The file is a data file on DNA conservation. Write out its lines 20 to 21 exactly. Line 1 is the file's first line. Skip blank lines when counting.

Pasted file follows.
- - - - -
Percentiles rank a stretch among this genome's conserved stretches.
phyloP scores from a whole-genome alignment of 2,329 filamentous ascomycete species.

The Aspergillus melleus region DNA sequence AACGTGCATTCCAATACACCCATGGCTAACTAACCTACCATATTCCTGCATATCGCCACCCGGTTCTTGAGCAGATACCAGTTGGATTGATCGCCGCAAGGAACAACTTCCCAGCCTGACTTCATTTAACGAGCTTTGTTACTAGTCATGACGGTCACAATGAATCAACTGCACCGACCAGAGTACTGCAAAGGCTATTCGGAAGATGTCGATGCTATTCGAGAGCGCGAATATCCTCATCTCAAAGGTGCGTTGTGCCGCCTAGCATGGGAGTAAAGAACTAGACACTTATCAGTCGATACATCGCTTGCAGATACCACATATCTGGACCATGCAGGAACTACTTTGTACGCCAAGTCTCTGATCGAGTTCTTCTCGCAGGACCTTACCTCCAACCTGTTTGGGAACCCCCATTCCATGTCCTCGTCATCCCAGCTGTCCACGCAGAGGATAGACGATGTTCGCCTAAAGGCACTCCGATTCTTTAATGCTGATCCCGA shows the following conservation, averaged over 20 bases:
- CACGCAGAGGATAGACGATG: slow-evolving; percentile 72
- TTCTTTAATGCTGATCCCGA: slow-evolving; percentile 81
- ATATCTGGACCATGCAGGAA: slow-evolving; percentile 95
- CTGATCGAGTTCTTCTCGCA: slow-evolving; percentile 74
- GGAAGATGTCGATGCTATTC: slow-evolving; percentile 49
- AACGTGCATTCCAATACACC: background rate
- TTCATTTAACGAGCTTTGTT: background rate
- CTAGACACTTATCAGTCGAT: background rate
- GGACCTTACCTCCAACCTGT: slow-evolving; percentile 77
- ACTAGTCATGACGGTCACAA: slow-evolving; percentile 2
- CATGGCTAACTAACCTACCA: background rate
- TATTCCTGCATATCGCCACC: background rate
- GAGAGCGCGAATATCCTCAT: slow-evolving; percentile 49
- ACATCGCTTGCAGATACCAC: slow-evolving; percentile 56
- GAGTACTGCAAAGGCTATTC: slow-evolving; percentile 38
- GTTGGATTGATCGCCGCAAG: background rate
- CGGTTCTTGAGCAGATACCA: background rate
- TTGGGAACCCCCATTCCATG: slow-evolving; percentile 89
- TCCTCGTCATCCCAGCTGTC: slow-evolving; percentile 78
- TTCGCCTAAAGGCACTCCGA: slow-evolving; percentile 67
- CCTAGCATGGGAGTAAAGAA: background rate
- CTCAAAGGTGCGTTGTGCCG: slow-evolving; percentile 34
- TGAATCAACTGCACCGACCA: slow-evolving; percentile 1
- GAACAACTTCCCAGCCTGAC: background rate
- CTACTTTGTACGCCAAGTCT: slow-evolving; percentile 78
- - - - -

- CGGTTCTTGAGCAGATACCA: background rate
- TTGGGAACCCCCATTCCATG: slow-evolving; percentile 89